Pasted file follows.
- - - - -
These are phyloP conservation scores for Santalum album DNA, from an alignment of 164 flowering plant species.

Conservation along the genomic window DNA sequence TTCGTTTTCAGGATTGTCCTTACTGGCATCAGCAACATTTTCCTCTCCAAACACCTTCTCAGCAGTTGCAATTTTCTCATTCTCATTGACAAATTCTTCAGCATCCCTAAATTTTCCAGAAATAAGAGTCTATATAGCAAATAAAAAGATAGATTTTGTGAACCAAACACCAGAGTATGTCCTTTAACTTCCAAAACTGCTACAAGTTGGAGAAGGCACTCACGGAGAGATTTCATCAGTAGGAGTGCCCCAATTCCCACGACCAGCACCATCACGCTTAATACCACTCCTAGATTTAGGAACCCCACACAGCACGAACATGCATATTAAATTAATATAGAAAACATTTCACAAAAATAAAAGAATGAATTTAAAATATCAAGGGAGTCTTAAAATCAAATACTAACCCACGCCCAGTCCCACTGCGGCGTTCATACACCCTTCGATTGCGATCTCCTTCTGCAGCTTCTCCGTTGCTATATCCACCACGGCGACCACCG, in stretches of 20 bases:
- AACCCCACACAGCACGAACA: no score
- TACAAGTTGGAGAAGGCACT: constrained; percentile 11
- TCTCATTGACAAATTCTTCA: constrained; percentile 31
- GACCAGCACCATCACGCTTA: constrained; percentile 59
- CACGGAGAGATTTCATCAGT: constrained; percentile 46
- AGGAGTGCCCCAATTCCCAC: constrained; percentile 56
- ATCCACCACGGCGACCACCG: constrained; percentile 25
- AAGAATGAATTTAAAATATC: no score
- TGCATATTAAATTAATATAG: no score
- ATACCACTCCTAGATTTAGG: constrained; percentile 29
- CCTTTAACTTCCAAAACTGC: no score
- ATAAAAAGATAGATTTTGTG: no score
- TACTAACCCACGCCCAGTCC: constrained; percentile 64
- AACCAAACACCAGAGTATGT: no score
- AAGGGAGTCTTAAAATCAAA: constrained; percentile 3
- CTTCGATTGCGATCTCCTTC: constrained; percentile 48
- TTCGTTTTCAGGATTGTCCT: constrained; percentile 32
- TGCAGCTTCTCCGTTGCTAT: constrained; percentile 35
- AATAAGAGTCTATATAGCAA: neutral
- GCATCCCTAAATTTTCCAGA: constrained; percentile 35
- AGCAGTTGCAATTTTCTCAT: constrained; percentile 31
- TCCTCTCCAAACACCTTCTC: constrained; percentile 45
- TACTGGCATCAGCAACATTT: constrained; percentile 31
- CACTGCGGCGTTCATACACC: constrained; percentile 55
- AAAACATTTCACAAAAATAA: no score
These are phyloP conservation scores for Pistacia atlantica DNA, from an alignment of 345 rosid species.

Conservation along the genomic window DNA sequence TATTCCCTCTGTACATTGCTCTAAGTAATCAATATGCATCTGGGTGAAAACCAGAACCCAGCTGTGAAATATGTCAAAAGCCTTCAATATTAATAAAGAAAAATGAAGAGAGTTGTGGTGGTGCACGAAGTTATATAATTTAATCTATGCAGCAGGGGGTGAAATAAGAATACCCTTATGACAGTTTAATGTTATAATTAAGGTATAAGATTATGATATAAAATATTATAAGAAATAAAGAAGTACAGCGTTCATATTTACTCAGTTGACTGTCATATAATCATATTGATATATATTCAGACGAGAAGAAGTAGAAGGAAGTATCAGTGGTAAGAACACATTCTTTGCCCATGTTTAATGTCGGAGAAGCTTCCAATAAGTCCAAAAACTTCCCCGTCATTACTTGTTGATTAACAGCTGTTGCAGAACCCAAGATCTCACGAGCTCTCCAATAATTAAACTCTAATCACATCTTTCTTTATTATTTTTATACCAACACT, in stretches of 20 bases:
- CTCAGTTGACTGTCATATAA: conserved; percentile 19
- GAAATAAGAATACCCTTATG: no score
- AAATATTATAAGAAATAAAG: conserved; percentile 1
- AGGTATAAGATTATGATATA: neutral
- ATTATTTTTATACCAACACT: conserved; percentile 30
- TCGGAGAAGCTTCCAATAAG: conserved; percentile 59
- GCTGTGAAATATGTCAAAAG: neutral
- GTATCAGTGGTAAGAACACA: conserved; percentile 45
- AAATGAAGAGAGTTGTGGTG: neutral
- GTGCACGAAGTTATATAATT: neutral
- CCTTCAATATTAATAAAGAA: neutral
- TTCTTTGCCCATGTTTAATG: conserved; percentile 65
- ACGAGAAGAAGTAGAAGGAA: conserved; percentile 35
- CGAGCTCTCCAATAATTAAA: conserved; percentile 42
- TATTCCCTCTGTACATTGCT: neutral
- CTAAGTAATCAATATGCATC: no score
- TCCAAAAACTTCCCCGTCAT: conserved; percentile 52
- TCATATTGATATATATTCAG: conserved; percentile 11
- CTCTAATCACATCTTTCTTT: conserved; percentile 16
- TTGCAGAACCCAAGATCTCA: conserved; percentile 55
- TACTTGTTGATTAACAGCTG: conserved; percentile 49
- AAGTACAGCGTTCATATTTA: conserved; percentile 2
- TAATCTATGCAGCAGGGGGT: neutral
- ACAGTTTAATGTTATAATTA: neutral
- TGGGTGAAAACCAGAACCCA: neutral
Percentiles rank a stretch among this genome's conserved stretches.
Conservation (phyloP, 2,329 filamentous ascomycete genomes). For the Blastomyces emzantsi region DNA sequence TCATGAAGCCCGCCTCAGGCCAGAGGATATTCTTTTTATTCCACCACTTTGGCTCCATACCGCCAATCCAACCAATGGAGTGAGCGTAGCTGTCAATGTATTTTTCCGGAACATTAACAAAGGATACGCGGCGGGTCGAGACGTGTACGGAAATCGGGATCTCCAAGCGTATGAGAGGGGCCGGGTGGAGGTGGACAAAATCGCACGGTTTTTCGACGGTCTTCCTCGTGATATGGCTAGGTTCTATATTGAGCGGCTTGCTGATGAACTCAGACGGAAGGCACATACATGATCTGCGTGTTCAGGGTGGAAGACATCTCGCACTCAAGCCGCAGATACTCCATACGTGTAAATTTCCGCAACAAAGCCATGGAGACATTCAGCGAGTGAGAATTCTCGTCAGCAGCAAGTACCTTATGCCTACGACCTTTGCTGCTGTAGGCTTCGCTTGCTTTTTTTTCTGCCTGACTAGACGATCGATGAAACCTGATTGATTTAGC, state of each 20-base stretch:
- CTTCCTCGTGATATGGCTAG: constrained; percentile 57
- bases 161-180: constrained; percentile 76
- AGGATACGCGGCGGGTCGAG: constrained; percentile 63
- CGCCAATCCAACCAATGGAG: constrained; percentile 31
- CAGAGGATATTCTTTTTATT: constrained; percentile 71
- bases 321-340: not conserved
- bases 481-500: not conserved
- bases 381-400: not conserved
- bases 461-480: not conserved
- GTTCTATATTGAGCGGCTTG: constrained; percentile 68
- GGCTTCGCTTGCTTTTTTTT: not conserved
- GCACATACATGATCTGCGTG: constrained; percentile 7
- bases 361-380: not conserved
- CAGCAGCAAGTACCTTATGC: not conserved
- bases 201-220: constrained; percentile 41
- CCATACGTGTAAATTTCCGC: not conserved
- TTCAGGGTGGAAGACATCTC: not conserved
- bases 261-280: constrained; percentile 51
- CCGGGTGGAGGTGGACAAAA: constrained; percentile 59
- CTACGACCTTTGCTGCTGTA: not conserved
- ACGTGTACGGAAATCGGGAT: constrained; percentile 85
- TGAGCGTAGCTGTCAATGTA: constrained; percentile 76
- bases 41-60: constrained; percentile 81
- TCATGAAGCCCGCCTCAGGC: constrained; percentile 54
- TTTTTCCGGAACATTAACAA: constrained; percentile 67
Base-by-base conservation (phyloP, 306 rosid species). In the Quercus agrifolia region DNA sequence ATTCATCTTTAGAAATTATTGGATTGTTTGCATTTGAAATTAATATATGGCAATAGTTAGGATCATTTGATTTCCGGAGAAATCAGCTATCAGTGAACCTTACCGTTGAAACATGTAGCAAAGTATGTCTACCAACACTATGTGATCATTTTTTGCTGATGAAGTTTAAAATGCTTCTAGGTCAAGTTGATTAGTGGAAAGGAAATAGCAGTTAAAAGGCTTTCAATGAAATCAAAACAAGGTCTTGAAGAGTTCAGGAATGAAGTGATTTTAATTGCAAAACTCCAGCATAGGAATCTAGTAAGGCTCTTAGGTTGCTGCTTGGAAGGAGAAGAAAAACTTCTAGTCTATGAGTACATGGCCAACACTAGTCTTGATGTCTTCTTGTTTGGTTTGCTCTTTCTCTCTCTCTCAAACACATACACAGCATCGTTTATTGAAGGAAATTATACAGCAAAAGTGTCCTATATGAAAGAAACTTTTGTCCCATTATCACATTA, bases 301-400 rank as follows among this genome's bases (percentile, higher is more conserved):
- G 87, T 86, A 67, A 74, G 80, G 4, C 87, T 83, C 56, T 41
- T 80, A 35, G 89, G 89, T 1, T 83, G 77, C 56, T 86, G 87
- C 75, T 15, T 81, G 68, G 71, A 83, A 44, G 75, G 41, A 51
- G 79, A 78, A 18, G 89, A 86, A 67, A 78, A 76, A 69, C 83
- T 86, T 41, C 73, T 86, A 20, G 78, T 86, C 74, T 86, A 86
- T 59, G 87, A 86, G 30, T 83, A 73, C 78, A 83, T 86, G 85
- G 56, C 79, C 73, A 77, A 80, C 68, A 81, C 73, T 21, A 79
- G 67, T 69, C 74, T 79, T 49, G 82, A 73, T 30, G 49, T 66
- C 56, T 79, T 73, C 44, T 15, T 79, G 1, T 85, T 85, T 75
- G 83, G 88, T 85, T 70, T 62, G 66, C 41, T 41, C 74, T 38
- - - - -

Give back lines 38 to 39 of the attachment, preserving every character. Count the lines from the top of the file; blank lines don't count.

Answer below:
- AAATGAAGAGAGTTGTGGTG: neutral
- GTGCACGAAGTTATATAATT: neutral